3 Ways to Protect Seniors from Identity Theft
With the increase in technology, it is become very important to help protect seniors from identity theft. Unfortunately, elderly people are often the target of criminals who want to steal personally identify information and illegally misuse personal data. According to some sources, identity theft happens once every 3 seconds.
If you are caring for an elderly parent or you want to assist your grandparents, how can you protect them from identity theft? Let’s look at 3 ways to help prevent identity theft.
Why are seniors targeted for identity theft?
There are a number of reasons why seniors are susceptible to becoming victims of ID fraud. For example, the Federal Trade Commission reported some reasons, including:
- they are generally more trusting of people
- they often don’t understand the security nuances of modern technology
- they may not tell family members about fraud because of embarrassment
- caregivers and others have access to personal records and social security numbers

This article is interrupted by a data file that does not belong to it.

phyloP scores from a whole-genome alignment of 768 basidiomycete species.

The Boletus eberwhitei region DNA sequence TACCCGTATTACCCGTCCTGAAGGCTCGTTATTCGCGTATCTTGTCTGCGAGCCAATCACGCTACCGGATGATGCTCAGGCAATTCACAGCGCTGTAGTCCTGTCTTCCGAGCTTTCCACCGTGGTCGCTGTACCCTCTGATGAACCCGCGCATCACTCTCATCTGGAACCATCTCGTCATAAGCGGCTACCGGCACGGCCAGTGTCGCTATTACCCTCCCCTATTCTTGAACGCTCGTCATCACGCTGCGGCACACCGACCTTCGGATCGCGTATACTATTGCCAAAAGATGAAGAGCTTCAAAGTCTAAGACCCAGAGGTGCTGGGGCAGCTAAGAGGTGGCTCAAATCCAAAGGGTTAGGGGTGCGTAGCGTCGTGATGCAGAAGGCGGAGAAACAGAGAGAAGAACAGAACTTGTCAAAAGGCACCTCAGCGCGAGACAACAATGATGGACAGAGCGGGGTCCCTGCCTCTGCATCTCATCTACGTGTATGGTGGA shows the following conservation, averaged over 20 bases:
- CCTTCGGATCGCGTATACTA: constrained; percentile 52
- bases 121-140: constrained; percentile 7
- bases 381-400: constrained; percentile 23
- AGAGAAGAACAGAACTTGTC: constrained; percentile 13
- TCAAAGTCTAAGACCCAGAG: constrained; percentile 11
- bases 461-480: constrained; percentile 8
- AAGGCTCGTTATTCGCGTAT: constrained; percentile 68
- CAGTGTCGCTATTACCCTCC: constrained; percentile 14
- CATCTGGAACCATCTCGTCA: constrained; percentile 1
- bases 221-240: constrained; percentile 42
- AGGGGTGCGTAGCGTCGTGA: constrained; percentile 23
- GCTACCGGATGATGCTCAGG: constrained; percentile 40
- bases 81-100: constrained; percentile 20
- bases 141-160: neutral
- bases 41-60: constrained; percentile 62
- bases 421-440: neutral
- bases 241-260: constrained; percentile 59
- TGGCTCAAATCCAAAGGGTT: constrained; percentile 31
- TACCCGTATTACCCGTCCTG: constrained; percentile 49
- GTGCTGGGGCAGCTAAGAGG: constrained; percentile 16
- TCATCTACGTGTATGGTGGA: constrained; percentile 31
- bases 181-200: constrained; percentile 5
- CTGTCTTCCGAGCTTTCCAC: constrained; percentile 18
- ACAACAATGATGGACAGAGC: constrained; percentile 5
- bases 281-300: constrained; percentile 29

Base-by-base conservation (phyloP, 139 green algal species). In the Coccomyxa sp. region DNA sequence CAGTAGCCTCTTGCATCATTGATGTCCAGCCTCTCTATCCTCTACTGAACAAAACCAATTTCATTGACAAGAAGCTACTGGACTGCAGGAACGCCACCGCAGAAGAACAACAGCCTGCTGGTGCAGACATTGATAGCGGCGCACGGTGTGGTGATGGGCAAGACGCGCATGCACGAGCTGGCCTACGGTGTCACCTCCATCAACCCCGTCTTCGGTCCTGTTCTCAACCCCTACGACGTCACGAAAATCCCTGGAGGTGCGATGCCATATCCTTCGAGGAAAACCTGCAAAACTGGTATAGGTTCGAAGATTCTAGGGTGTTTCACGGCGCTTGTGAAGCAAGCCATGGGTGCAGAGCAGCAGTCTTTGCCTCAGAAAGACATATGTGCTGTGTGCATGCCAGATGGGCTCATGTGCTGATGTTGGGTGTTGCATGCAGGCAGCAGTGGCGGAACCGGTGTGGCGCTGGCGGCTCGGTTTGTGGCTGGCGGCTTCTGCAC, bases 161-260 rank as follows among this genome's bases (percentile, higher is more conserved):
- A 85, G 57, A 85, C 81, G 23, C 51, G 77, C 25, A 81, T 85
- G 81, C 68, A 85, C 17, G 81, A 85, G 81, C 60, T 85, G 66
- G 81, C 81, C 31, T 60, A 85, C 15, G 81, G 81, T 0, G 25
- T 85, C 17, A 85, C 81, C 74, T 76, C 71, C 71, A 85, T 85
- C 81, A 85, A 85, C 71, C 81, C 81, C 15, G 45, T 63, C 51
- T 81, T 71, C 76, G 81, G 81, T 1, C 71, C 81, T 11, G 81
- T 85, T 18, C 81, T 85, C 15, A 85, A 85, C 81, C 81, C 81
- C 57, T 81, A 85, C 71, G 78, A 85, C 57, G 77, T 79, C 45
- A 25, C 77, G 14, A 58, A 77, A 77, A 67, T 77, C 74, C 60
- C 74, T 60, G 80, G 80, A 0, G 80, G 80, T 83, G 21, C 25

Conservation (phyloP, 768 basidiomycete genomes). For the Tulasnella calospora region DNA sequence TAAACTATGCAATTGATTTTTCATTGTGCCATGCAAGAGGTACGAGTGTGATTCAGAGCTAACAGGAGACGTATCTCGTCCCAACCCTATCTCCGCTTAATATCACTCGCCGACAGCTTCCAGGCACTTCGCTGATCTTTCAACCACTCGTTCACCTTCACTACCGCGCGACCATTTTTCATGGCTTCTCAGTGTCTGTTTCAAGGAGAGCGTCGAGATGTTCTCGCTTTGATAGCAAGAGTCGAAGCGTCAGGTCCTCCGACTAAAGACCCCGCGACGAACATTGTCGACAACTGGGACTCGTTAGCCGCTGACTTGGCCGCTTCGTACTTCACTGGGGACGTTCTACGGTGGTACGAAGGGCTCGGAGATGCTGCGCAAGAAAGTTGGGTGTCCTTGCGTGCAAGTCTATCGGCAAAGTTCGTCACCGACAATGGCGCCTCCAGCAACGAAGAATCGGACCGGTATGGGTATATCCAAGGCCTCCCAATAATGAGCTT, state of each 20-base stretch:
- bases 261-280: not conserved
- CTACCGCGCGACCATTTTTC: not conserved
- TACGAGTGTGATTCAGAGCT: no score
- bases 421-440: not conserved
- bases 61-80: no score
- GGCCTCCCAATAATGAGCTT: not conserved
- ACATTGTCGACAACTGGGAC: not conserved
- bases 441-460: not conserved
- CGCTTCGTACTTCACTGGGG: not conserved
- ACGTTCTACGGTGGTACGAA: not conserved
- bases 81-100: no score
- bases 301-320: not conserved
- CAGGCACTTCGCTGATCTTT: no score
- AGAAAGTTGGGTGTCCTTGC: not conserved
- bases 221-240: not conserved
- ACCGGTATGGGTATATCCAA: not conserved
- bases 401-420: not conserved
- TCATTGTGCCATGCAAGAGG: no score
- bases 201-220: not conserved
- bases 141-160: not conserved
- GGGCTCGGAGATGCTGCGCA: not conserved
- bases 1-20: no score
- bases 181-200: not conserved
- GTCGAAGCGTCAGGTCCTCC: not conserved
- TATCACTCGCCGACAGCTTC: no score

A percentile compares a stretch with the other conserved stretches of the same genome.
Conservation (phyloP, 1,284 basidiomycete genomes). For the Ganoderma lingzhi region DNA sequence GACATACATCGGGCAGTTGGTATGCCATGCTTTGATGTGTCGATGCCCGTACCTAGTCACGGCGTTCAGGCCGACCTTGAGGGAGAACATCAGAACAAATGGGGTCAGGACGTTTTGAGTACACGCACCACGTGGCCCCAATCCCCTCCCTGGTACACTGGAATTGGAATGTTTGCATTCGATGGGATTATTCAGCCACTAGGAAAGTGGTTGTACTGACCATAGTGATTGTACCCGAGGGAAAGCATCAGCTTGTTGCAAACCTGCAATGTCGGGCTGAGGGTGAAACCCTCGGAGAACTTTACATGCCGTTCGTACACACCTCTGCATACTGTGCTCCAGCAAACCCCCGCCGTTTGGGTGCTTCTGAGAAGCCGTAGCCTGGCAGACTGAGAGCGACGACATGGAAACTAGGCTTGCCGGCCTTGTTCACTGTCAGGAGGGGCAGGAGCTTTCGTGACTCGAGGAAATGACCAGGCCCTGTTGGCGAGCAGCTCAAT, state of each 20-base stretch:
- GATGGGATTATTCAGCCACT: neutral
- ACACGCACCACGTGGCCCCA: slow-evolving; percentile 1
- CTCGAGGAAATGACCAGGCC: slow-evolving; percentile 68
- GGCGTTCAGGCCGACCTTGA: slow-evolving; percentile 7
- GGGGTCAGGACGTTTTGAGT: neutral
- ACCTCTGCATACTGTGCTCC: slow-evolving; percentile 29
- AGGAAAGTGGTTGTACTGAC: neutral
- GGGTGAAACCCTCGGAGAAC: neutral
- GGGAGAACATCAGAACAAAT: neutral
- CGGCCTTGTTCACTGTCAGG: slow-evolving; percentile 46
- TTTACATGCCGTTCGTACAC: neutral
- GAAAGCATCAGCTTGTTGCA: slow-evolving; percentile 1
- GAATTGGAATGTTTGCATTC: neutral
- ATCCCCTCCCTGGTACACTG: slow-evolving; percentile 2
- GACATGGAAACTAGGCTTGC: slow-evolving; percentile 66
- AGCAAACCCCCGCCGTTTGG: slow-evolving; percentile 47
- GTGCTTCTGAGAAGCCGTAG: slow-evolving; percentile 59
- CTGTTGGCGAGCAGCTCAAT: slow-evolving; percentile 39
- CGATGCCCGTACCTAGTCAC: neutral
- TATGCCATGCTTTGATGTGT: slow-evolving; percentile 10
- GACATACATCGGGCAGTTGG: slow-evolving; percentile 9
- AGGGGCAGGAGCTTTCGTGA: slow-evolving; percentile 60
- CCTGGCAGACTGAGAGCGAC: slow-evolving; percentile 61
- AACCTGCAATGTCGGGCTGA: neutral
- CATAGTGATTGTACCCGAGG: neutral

How to protect older people from identity theft
Let’s look at 3 practical ways that you can help your elderly loved one becoming a victim of a scam.
1. Background check on caregivers
It’s a sad fact that sometimes ID theft is carried out by people that elderly people trust. So, when arranging for any kind of home care, always do thorough background checks or hire caregivers from a reputable company.
It’s also a good idea to keep personal documents and financial information in a secure place like a safe. You should also educate your elderly relative that they should never allow anyone access to these. If in doubt, they can call you to double check.
2. Educate older ones about ID theft
Speak to your elderly relative or parent about the different ways that thieves use to scam older people. One of the most common ways that seniors become victims is by responding to fraudulent calls on landlines. So, make sure that they understand never to give out personal information on the telephone, even if it seems to come from a trusted source like the bank or government agency.
With more seniors getting online, it’s important to educate them about phishing scams. For example, they should never click on links in emails or respond to suspicious emails. Some thieves send emails that look like it comes from the bank and requests to click a link to keep an account open.
3. Monitor their financial activity
It’s also a good idea to keep an eye on
their bank accounts so that you can spot fraudulent activity. For example, you
can sign up to be notified of any changes in their bank account. Or, you can
sign them up for ID theft protection. Many companies offer family plans for a
reasonable yearly subscription.